Iceland is a rugged place, with much of it inaccessible by a standard vehicle. Drive a Land Rover through unique terrain, over lava fields, and through scenic mountain roads. With these modified vehicles you will explore parts of Iceland not possible with a normal rental car. Explore the dramatic landscapes without the big crowds.
Iceland 9 Day Tours
Experience the best of Western and Southern Iceland on this 9-day tour: volcanoes, fjords, red and black sand beaches, glaciers, hot springs, wildlife and more.
For road trip enthusiasts, it doesn't get much better than encircling Iceland along its infamous Route 1 (Ring Road). This quick-paced, self-drive itinerary will take you to the best spots along the 828-mile (1,332 km) route with plenty of detours to work the leg muscles and camera batteries. With a bit more than a week, you'll experience a variety of landscapes, like geysers, hot springs, black sand beaches, volcanoes, lava fields, small fishing towns, and massive glaciers in protected national parks.
This Icelandic self-drive itinerary covers territory on both horizontal coastlines, from Snaefellsnes to Seydisfjordur, with fun detours along the southern portion of the Ring Road. With a bit more than a week, you'll experience volcanoes, lava fields, hot springs, black sand beaches, small fishing towns, and massive glaciers in protected national parks. Start and end the trip in Reykjavík for culture and nightlife in Europe's most northerly capital.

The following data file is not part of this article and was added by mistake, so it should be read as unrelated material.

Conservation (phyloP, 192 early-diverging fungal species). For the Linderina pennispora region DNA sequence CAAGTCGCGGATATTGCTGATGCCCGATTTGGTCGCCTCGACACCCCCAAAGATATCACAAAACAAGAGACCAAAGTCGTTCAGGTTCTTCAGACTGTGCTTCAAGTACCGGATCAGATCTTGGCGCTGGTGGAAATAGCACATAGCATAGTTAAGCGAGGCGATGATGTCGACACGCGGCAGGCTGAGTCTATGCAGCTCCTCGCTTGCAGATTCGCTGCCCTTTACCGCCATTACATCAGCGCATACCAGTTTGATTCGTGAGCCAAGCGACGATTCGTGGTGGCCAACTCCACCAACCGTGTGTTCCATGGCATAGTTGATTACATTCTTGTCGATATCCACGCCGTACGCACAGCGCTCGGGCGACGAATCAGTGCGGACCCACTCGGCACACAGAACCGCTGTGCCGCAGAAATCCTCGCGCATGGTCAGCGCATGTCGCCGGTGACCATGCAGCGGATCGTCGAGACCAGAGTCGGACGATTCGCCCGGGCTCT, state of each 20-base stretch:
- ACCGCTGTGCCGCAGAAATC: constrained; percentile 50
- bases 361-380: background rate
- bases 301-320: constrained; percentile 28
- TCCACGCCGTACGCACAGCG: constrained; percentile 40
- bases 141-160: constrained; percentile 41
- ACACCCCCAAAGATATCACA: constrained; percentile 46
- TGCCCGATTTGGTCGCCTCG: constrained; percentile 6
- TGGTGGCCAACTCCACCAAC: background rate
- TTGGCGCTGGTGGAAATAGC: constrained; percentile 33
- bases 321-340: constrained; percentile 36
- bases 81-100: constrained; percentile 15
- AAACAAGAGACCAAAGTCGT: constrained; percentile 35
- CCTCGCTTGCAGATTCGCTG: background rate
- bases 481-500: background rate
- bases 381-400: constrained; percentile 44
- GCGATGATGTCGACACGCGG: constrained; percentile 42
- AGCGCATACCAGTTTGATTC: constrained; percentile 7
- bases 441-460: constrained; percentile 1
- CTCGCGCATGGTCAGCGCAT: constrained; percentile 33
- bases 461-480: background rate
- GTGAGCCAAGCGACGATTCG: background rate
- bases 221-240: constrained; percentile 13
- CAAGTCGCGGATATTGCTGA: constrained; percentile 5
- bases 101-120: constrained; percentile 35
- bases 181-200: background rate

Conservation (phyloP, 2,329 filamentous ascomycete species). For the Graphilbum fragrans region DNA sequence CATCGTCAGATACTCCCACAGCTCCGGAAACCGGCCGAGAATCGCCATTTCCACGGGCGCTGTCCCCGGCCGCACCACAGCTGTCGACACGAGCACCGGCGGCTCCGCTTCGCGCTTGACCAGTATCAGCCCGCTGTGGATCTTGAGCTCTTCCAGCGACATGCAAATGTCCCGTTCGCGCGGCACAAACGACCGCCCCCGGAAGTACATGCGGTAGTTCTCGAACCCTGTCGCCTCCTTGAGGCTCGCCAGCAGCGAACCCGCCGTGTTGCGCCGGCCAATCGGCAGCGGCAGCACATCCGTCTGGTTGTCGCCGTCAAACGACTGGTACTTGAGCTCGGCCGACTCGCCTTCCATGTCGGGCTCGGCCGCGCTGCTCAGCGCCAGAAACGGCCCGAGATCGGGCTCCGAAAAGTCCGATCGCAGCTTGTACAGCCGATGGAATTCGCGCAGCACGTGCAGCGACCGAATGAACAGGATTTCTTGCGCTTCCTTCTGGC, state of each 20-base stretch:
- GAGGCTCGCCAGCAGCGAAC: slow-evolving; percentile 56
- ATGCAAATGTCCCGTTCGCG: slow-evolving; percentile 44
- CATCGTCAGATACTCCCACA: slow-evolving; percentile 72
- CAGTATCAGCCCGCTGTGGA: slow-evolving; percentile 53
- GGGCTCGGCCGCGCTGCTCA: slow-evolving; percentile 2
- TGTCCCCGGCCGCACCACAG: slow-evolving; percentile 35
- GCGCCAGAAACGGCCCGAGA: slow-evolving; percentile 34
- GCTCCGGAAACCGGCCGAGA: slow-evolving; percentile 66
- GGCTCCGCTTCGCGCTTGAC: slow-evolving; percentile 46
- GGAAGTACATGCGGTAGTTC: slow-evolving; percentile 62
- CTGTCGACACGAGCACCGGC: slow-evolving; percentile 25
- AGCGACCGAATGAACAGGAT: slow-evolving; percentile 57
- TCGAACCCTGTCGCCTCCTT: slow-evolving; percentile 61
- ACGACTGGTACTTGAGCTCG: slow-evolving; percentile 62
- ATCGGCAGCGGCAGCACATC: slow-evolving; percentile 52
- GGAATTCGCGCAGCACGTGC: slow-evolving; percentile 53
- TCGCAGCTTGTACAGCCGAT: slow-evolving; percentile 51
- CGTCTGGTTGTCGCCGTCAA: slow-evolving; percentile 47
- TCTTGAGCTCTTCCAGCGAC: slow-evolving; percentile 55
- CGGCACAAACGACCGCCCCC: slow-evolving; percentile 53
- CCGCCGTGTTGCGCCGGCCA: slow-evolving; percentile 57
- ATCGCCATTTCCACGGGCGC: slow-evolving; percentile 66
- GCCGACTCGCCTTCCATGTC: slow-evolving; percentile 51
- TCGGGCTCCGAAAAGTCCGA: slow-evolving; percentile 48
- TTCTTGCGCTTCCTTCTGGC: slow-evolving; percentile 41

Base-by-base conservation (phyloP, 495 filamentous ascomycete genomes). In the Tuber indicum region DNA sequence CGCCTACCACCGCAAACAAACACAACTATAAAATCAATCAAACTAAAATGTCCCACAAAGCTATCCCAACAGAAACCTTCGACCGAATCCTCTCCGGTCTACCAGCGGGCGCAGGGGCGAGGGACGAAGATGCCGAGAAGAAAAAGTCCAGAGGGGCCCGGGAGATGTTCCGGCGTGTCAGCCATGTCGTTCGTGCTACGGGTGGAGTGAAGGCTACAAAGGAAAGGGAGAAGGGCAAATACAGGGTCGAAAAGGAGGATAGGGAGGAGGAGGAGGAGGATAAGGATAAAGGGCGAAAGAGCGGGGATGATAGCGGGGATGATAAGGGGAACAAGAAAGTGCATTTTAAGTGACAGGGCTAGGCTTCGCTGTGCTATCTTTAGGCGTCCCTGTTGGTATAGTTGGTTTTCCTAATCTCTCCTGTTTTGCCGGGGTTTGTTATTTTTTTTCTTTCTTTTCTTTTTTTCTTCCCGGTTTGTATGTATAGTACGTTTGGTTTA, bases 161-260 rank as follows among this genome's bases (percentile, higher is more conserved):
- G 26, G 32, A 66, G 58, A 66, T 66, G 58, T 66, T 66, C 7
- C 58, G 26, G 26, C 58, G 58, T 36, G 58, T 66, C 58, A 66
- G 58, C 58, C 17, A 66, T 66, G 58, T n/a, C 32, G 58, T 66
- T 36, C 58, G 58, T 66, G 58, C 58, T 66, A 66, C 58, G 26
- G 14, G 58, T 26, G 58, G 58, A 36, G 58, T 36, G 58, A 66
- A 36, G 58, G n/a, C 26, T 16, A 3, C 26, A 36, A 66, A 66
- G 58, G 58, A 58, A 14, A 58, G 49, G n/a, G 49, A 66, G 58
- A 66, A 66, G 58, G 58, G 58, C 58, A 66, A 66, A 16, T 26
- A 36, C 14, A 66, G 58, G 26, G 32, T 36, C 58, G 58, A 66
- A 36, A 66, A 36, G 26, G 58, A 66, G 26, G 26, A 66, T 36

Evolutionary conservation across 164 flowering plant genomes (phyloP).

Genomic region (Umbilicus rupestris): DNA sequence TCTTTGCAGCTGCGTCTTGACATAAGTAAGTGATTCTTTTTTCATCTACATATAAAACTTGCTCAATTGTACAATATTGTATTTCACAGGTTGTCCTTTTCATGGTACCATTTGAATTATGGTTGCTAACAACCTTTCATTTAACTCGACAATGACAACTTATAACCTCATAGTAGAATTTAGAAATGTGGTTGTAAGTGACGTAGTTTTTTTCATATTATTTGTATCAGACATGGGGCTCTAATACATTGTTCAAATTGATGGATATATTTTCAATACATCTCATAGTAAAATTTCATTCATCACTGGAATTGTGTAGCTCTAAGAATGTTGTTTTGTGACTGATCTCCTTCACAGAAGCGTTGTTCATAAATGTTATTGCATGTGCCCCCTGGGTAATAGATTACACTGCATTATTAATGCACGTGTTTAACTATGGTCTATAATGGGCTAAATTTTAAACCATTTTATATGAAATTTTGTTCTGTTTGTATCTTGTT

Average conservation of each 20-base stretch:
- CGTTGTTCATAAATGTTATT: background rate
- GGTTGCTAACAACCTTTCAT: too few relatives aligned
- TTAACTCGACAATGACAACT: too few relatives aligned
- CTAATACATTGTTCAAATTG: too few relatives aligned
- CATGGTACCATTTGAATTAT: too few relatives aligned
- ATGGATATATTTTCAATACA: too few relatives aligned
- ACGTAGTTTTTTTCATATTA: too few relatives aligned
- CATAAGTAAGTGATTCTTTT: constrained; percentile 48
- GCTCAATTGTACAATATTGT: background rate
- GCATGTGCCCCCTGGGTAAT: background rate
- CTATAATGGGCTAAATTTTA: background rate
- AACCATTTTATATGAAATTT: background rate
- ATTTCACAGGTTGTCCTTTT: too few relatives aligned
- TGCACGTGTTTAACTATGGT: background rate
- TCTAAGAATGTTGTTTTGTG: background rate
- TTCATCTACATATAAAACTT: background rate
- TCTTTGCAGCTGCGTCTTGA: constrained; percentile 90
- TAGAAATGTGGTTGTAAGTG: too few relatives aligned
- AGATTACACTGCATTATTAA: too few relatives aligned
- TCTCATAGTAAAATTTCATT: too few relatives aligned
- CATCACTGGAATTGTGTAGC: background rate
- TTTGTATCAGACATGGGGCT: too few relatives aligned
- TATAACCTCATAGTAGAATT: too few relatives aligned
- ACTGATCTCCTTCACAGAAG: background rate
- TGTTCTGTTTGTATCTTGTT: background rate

This self-driving trip takes you to the highlights of Iceland's west coast and the remote Westfjords area. Starting in Reykjavik, you'll drive to the volcanic Snaefellsnes Peninsula before taking a car ferry to some of the most dramatic landscapes in Iceland. Here you'll hike along the jagged cliffs at Londrangar, visit black, gold, and red sand beaches, and see the powerful Dynjandi Waterfall. End the trip in Isafjordur—a great base for activities in Hornstrandir Nature Reserve, accessible only by boat and trail.
This self-drive tour covers some of Iceland's best sites and winter-themed activities with plenty of chances to search for the Northern Lights. Start off by exploring the capital, Reykjavik, before you head west to the volcanic Snaefellsnes Peninsula, known as "Iceland in miniature" with a bit of everything (and few crowds). You'll then continue to the more popular Golden Circle, for snowmobiling—and even snorkeling!—and then finish with two nights along the south coast for glacier walks and black sand beaches.